Twenty years ago I started my professional career working in a niche field of IT called Geographical Information Systems (GIS) – basically mapping systems. This is an area where Big Data was prevalent, long before the term was officially coined, GIS covered a range of concepts from satellite imagery and aerial photography processing to geo-demographic data analysis, address cleansing and geocoding to routing analysis, spatial algorithms and finally to publishing maps & associated data.
Google and Microsoft Bing have recently commoditised a lot of the publishing aspects of background mapping data, but the need for analysing and publishing an organisation’s own geographic data is as important today is it has ever been.
Historically, Application Performance Management (APM) and GIS have never made good bedfellows mainly due to the effort required in deploying APM. At a recent conference I spoke to a GIS developer who stated they had no interest in APM because “they work in GIS.” Upon further questioning, this GIS developer acknowledged processing and accessing these large datasets is complicated and it’s slow and that’s “just how it is.”. So I challenged this and decided to demonstrate AppDynamics on GeoServer, an open source mapping server written in Java that allows users to share and edit geospatial data.
Within a few minutes of installation, AppDynamics automatically detected key transactions such as publishing a map layer.
Taking this a step further, we looked at how AppDynamics can help a system administrator understand which parts of their service is accessed most and which components are the slowest (in this case average response times for publishing mapping datasets).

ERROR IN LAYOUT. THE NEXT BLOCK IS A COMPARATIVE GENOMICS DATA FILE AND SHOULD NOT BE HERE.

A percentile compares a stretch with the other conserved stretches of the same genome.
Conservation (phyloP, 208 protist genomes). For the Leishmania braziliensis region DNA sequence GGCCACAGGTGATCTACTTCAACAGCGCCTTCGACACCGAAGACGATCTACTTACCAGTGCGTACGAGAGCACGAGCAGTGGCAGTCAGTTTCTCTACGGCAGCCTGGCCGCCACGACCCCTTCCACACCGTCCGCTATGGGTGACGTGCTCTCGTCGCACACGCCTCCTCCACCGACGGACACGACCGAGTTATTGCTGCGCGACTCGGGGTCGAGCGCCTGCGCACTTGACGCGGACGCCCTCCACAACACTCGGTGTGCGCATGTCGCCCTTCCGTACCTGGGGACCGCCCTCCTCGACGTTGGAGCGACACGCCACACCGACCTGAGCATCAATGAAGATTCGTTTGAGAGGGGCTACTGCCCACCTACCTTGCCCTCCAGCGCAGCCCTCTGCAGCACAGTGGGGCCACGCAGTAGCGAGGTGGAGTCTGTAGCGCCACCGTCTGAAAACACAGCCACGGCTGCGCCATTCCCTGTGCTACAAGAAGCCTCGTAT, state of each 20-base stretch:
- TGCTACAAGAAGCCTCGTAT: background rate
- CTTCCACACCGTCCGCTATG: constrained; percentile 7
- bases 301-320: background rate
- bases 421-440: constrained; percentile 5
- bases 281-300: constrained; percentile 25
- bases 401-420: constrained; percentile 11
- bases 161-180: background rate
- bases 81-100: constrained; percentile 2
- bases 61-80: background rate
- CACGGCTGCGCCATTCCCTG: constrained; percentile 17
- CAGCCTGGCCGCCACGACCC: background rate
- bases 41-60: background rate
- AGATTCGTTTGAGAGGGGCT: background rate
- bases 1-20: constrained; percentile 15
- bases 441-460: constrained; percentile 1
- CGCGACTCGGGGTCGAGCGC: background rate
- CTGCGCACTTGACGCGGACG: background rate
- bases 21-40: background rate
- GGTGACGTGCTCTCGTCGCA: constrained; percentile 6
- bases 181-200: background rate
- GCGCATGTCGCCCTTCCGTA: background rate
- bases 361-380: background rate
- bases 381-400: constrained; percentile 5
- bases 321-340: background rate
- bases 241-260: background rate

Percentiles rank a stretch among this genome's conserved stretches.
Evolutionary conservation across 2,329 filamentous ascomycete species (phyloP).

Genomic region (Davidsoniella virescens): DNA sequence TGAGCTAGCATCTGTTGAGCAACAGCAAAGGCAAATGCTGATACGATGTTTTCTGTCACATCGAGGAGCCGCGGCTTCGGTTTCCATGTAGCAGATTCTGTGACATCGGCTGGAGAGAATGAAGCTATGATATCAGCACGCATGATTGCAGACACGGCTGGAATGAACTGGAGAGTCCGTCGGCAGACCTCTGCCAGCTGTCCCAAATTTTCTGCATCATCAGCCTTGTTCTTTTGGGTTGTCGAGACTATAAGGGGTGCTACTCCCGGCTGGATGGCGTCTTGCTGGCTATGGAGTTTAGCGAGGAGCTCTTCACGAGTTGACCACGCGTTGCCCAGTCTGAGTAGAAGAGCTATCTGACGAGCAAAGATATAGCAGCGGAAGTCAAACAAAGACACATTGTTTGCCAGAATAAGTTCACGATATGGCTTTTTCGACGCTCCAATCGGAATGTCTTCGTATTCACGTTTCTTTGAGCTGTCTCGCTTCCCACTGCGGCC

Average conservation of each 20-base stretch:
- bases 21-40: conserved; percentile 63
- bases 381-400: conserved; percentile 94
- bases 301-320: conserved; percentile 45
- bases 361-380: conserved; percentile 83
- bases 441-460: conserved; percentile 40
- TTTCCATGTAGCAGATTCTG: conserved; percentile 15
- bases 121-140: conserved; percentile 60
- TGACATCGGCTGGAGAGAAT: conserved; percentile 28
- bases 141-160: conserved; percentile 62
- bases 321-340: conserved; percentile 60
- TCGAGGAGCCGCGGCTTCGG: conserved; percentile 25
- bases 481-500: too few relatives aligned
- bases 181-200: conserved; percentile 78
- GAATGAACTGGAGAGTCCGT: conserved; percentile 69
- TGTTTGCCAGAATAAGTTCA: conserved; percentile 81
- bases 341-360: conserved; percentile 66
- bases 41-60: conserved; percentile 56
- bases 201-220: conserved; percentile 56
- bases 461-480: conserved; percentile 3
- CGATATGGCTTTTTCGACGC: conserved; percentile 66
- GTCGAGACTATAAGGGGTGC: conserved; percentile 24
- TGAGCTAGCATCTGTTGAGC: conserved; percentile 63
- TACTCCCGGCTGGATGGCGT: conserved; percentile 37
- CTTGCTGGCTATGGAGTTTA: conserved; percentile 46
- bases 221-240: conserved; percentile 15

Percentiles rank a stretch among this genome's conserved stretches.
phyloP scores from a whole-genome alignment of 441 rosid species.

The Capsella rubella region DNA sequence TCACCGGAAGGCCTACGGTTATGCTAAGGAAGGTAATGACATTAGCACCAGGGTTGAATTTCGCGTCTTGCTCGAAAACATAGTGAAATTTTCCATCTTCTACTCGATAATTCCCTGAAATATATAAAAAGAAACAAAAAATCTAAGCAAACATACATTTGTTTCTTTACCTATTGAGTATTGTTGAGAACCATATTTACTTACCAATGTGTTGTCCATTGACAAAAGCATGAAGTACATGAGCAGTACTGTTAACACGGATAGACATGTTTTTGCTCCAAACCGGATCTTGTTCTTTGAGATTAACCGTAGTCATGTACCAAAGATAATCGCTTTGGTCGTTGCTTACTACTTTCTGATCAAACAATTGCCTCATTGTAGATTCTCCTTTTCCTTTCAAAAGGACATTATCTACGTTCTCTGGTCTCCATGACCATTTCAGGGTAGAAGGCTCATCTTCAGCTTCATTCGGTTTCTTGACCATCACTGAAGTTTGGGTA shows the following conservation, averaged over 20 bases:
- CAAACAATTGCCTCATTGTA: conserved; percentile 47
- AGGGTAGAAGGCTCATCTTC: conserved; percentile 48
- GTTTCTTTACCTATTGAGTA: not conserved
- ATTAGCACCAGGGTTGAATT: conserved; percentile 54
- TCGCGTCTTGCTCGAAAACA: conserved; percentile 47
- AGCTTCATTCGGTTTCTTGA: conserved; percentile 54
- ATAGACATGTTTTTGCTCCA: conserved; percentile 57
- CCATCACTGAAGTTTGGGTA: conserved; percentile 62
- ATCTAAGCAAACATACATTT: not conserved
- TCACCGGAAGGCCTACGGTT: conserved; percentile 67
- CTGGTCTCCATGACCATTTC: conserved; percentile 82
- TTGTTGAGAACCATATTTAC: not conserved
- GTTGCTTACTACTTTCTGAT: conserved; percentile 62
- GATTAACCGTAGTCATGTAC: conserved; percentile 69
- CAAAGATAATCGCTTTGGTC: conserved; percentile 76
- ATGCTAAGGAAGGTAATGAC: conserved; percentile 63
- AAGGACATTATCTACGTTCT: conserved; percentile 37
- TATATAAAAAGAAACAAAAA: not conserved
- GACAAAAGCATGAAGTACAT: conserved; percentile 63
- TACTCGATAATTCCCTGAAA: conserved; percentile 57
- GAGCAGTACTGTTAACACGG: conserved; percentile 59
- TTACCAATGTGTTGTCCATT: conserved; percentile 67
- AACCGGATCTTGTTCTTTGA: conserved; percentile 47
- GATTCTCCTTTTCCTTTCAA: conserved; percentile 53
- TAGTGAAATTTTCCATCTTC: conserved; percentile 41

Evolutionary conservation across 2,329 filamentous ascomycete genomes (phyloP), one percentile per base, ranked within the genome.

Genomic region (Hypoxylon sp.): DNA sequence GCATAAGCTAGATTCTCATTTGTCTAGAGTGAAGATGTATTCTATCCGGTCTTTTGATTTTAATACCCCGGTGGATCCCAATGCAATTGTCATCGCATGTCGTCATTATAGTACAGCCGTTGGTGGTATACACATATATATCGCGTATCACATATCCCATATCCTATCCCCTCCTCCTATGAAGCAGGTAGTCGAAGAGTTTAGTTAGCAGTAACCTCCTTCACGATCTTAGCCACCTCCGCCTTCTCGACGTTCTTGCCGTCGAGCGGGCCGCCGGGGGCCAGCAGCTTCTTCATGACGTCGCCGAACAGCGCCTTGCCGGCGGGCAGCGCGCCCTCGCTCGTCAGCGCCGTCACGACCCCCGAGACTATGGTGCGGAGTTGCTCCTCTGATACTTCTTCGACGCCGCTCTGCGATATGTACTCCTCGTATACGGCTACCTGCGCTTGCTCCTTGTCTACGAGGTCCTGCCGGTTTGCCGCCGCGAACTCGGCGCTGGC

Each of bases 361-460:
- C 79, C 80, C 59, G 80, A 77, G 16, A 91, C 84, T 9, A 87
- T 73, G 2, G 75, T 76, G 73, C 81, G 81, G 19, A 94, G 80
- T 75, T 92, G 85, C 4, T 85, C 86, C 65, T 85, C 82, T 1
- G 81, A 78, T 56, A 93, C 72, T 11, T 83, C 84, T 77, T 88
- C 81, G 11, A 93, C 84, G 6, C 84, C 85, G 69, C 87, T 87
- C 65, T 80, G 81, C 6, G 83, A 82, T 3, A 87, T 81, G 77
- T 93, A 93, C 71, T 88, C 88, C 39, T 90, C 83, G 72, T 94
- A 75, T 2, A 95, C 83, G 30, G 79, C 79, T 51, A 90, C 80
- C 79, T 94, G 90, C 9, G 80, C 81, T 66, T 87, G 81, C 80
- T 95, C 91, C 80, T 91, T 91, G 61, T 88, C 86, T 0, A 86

In the race to prove innocence, the challenge is to be able to determine whether any slow service calls were due to the end user or consumer of a service rather than the service itself — to understand if users are doing something you did not expect. For example, they could be pulling back too much data from the service (this applies to any system dealing with data).
In the case of mapping systems, AppDynamics can capture the bounding box representing the coordinates used to outline and return an area of interest, if the area of interest retrieved is too large and that leads to a slow transaction, then it’s likely a system administrator is allowing users to pull back too much data in one go:
If an administrator does see a slow down in the service they can drill into the service to isolate where performance problems occur. Problems in this type of application can manifest themselves in coordinate conversion, vector data reading (roads, rivers & buildings), database queries, grid handlers (reading image files such as satellite and aerial images), writing to an image file:
System administrators and owners can improve their application or data processing times by identifying bottlenecks. The following example shows how an address lookup service was sped up from processing 60 calls per minute taking a second each, to more than 700 calls per minute taking less than 50ms.
AppDynamics for Databases identified the cause of the slowness as the spatial query used to query the postcode, without an index it went from querying 1,684,930 rows…
To just 5,976: –
Tuning this query led to a tenfold performance improvement!
“Software is eating the world” [Marc Andreessen] and ensuring your application or service is performing is key. This message applies across all sectors, not just banking and ecommerce, “typical” APM customers, but everyone who offers a service or process. Our customers & consumers expect Google-like response times for all online services and we need to deliver.
Using AppDynamics, you can halve or better your data processing times, free up resources, achieve a faster time to market or execution and ensure your consumers in the wider world get that up to date map when they need it.
Take five minutes to get complete visibility into the performance of your production applications with AppDynamics Pro today.